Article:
While at the bank, I was the lead analyst on a loan to a company working on the construction of the bridge between Bahrain and Saudi Arabia.  My boss hosted a celebratory dinner to mark the closing – at a men-only venue from which I was banned.  When I joined The Olayan Group as a New York employee a few years later, one of the funds in which we were invested held their annual meeting also as a “stag” affair.  They eventually relented the following year, but I was the only female investment professional present.

Such experiences of course induce anxiety and frustration, even fury.  But they can also induce courage and determination, bolstered by very positive experiences and mentors.  One early example greatly heartened me:

While at SIB, I transferred to New York to help open a representative office there, followed by a branch a few years later.  The governor of SAMA, the Saudi central bank, would visit New York from time to time and always ask me to accompany him. Once he invited Muriel “Mickey” Siebert, the New York State banking superintendent, to travel to Saudi Arabia to visit SAMA.  Mickey said she would only go if I went with her.  What a vote of confidence! I was thrilled.  After all, Mickey was a Wall Street legend — the first woman to own a seat on the NYSE, among 1,365 male traders.  As banking superintendent, she oversaw a $500 billion portfolio. She was also a fierce champion for women and minorities in the financial industry.

Such experiences, both bad and good, can be fortifying, and of course strong role models are a great help.

ABANA:  Are you saying there are advantages to being an Arab American woman?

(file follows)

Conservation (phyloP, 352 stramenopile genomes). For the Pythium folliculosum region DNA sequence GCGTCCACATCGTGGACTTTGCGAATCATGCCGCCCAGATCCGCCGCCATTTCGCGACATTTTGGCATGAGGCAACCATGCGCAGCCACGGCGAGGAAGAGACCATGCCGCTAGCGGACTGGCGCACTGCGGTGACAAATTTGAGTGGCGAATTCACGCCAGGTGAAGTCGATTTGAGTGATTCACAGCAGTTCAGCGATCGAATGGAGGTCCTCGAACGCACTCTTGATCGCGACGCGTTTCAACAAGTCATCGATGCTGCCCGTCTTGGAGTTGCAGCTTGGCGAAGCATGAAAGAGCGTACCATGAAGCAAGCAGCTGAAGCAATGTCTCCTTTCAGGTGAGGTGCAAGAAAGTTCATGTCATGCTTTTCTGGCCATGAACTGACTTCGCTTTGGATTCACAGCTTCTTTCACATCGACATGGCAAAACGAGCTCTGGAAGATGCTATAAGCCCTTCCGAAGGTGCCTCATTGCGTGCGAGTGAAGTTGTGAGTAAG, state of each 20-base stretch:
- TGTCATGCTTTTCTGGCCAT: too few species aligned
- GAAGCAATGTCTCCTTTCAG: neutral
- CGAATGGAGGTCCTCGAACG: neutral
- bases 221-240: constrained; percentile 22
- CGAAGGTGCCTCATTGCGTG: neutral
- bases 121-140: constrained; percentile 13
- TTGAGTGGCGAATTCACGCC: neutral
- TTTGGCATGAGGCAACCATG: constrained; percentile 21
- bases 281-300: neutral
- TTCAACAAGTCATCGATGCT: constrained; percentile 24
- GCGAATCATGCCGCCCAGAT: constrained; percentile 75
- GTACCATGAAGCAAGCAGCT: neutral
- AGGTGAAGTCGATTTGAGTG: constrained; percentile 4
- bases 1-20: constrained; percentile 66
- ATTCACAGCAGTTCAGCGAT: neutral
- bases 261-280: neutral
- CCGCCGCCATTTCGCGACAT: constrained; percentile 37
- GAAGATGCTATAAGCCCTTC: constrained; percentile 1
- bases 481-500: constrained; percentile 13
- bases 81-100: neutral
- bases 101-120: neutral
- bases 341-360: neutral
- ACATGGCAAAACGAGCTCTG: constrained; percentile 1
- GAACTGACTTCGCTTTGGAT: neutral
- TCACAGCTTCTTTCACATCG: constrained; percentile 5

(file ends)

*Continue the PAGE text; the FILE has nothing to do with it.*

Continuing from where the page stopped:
Hutham:  Yes, along with a frank and questioning mindset and strong ties to the region, in my case Saudi Arabia and Lebanon.  This has given me advantages as a private investor and on the boards of public companies and non-profit institutions.

There is no denying there are stark differences regarding gender norms across cultures, and that gender issues can be subtle and complicated even when they seem straightforward.  I think we Arab-Americans are fortunate to have the perspective of both cultures, Middle Eastern and Western.  This perspective also positions us to give back to the Arab world.

ABANA:  You have been a pathfinder on numerous boards. Please elaborate a bit on those experiences.

Hutham:  Serving on a board of directors or trustees can be hard work and enormously time-consuming but also greatly rewarding.  It can deepen one’s knowledge and exposure, broaden vistas, create opportunities, and forge new and lasting friendships with truly remarkable people.  But here I will limit my comments to a few examples of my personal experience with boards and gender.

Thermo Electron (now Thermo Fisher Scientific):  I joined in 1987, the first Saudi woman to be named to the board of any major public company.  I served for 15 years as the sole female.  Today the board has 3 women and 10 men.

Morgan Stanley:  I joined in 2006 as just the second woman on the board.  Over the next 15 years three more women were added.

Brookfield Asset Management:  I currently serve on their board, which has 10 men and six women.

Generally, I have found non-profit boards better balanced than corporate boards when it comes to gender.  ABANA is no exception.  Indeed, it is exceptional even among non-profits.  In 2022, ABANA’s board achieved parity – 10 women and 10 men.  Alf Mabrouk to ABANA!

ABANA:  What do you think the future holds for Arab-Americans today in the financial industry? And how can those in the industry push their limits and build a stronger path?